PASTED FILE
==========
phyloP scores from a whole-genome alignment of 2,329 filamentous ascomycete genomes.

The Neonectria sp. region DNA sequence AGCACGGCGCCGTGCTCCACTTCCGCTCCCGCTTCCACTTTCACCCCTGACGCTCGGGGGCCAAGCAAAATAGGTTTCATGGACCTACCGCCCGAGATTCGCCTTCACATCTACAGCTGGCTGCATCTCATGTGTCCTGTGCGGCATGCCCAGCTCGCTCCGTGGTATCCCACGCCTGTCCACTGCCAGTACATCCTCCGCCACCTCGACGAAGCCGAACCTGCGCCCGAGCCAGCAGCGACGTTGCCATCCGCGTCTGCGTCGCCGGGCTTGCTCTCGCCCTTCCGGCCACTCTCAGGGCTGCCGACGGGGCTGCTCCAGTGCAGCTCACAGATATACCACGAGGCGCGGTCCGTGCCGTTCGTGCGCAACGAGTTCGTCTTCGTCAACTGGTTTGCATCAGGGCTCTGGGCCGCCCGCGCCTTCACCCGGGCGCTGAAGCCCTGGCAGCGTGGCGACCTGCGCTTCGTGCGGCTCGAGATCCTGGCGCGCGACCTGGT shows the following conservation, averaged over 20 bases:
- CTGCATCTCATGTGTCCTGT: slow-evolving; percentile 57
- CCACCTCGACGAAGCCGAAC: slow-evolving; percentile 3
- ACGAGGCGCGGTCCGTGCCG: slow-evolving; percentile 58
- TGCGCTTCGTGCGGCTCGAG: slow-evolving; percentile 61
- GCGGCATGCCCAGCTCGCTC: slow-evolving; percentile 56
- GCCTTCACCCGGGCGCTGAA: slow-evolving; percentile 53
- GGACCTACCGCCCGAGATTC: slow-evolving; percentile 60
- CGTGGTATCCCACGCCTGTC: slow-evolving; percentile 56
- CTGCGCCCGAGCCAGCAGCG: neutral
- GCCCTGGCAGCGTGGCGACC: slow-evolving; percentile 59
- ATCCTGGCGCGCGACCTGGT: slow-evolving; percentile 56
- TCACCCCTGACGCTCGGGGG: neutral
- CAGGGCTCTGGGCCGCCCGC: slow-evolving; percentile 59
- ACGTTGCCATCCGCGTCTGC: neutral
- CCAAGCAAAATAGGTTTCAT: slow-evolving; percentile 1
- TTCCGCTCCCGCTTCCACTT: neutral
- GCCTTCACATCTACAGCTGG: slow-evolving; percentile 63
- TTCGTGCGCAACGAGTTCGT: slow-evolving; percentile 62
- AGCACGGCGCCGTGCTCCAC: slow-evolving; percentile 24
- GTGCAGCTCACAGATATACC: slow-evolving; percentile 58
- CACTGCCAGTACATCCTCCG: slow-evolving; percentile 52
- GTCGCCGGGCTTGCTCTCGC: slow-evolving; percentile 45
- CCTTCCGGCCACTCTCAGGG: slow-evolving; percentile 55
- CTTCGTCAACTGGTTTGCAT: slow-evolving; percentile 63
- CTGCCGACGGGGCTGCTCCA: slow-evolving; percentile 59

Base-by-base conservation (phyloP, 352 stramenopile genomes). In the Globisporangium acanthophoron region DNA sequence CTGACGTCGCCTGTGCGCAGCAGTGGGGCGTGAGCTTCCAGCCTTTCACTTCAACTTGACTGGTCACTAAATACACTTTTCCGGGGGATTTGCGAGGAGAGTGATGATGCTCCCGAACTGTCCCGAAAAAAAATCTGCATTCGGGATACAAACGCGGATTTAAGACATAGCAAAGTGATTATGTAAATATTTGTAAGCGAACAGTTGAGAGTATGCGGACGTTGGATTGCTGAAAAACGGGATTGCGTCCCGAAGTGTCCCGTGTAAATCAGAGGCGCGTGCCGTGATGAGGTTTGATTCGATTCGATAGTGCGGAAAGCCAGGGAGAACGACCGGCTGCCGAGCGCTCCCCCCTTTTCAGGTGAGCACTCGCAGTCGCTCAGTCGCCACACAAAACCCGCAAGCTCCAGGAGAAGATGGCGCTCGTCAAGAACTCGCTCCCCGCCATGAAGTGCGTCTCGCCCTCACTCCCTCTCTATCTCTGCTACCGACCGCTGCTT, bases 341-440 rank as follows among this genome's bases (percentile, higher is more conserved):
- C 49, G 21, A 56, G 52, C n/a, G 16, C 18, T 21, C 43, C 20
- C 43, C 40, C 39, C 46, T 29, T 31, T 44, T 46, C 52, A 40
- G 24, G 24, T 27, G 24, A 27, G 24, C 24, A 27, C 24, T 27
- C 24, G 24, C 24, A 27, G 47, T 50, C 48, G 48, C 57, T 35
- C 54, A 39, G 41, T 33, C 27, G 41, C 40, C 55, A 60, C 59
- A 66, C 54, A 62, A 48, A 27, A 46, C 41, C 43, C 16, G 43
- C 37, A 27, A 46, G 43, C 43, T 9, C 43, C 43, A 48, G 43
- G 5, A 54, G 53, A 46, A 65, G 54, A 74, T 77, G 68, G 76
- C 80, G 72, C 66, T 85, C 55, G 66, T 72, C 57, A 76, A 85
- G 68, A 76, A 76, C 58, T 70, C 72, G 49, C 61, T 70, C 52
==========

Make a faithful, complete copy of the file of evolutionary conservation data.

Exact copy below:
phyloP scores from a whole-genome alignment of 2,329 filamentous ascomycete genomes.

The Neonectria sp. region DNA sequence AGCACGGCGCCGTGCTCCACTTCCGCTCCCGCTTCCACTTTCACCCCTGACGCTCGGGGGCCAAGCAAAATAGGTTTCATGGACCTACCGCCCGAGATTCGCCTTCACATCTACAGCTGGCTGCATCTCATGTGTCCTGTGCGGCATGCCCAGCTCGCTCCGTGGTATCCCACGCCTGTCCACTGCCAGTACATCCTCCGCCACCTCGACGAAGCCGAACCTGCGCCCGAGCCAGCAGCGACGTTGCCATCCGCGTCTGCGTCGCCGGGCTTGCTCTCGCCCTTCCGGCCACTCTCAGGGCTGCCGACGGGGCTGCTCCAGTGCAGCTCACAGATATACCACGAGGCGCGGTCCGTGCCGTTCGTGCGCAACGAGTTCGTCTTCGTCAACTGGTTTGCATCAGGGCTCTGGGCCGCCCGCGCCTTCACCCGGGCGCTGAAGCCCTGGCAGCGTGGCGACCTGCGCTTCGTGCGGCTCGAGATCCTGGCGCGCGACCTGGT shows the following conservation, averaged over 20 bases:
- CTGCATCTCATGTGTCCTGT: slow-evolving; percentile 57
- CCACCTCGACGAAGCCGAAC: slow-evolving; percentile 3
- ACGAGGCGCGGTCCGTGCCG: slow-evolving; percentile 58
- TGCGCTTCGTGCGGCTCGAG: slow-evolving; percentile 61
- GCGGCATGCCCAGCTCGCTC: slow-evolving; percentile 56
- GCCTTCACCCGGGCGCTGAA: slow-evolving; percentile 53
- GGACCTACCGCCCGAGATTC: slow-evolving; percentile 60
- CGTGGTATCCCACGCCTGTC: slow-evolving; percentile 56
- CTGCGCCCGAGCCAGCAGCG: neutral
- GCCCTGGCAGCGTGGCGACC: slow-evolving; percentile 59
- ATCCTGGCGCGCGACCTGGT: slow-evolving; percentile 56
- TCACCCCTGACGCTCGGGGG: neutral
- CAGGGCTCTGGGCCGCCCGC: slow-evolving; percentile 59
- ACGTTGCCATCCGCGTCTGC: neutral
- CCAAGCAAAATAGGTTTCAT: slow-evolving; percentile 1
- TTCCGCTCCCGCTTCCACTT: neutral
- GCCTTCACATCTACAGCTGG: slow-evolving; percentile 63
- TTCGTGCGCAACGAGTTCGT: slow-evolving; percentile 62
- AGCACGGCGCCGTGCTCCAC: slow-evolving; percentile 24
- GTGCAGCTCACAGATATACC: slow-evolving; percentile 58
- CACTGCCAGTACATCCTCCG: slow-evolving; percentile 52
- GTCGCCGGGCTTGCTCTCGC: slow-evolving; percentile 45
- CCTTCCGGCCACTCTCAGGG: slow-evolving; percentile 55
- CTTCGTCAACTGGTTTGCAT: slow-evolving; percentile 63
- CTGCCGACGGGGCTGCTCCA: slow-evolving; percentile 59

Base-by-base conservation (phyloP, 352 stramenopile genomes). In the Globisporangium acanthophoron region DNA sequence CTGACGTCGCCTGTGCGCAGCAGTGGGGCGTGAGCTTCCAGCCTTTCACTTCAACTTGACTGGTCACTAAATACACTTTTCCGGGGGATTTGCGAGGAGAGTGATGATGCTCCCGAACTGTCCCGAAAAAAAATCTGCATTCGGGATACAAACGCGGATTTAAGACATAGCAAAGTGATTATGTAAATATTTGTAAGCGAACAGTTGAGAGTATGCGGACGTTGGATTGCTGAAAAACGGGATTGCGTCCCGAAGTGTCCCGTGTAAATCAGAGGCGCGTGCCGTGATGAGGTTTGATTCGATTCGATAGTGCGGAAAGCCAGGGAGAACGACCGGCTGCCGAGCGCTCCCCCCTTTTCAGGTGAGCACTCGCAGTCGCTCAGTCGCCACACAAAACCCGCAAGCTCCAGGAGAAGATGGCGCTCGTCAAGAACTCGCTCCCCGCCATGAAGTGCGTCTCGCCCTCACTCCCTCTCTATCTCTGCTACCGACCGCTGCTT, bases 341-440 rank as follows among this genome's bases (percentile, higher is more conserved):
- C 49, G 21, A 56, G 52, C n/a, G 16, C 18, T 21, C 43, C 20
- C 43, C 40, C 39, C 46, T 29, T 31, T 44, T 46, C 52, A 40
- G 24, G 24, T 27, G 24, A 27, G 24, C 24, A 27, C 24, T 27
- C 24, G 24, C 24, A 27, G 47, T 50, C 48, G 48, C 57, T 35
- C 54, A 39, G 41, T 33, C 27, G 41, C 40, C 55, A 60, C 59
- A 66, C 54, A 62, A 48, A 27, A 46, C 41, C 43, C 16, G 43
- C 37, A 27, A 46, G 43, C 43, T 9, C 43, C 43, A 48, G 43
- G 5, A 54, G 53, A 46, A 65, G 54, A 74, T 77, G 68, G 76
- C 80, G 72, C 66, T 85, C 55, G 66, T 72, C 57, A 76, A 85
- G 68, A 76, A 76, C 58, T 70, C 72, G 49, C 61, T 70, C 52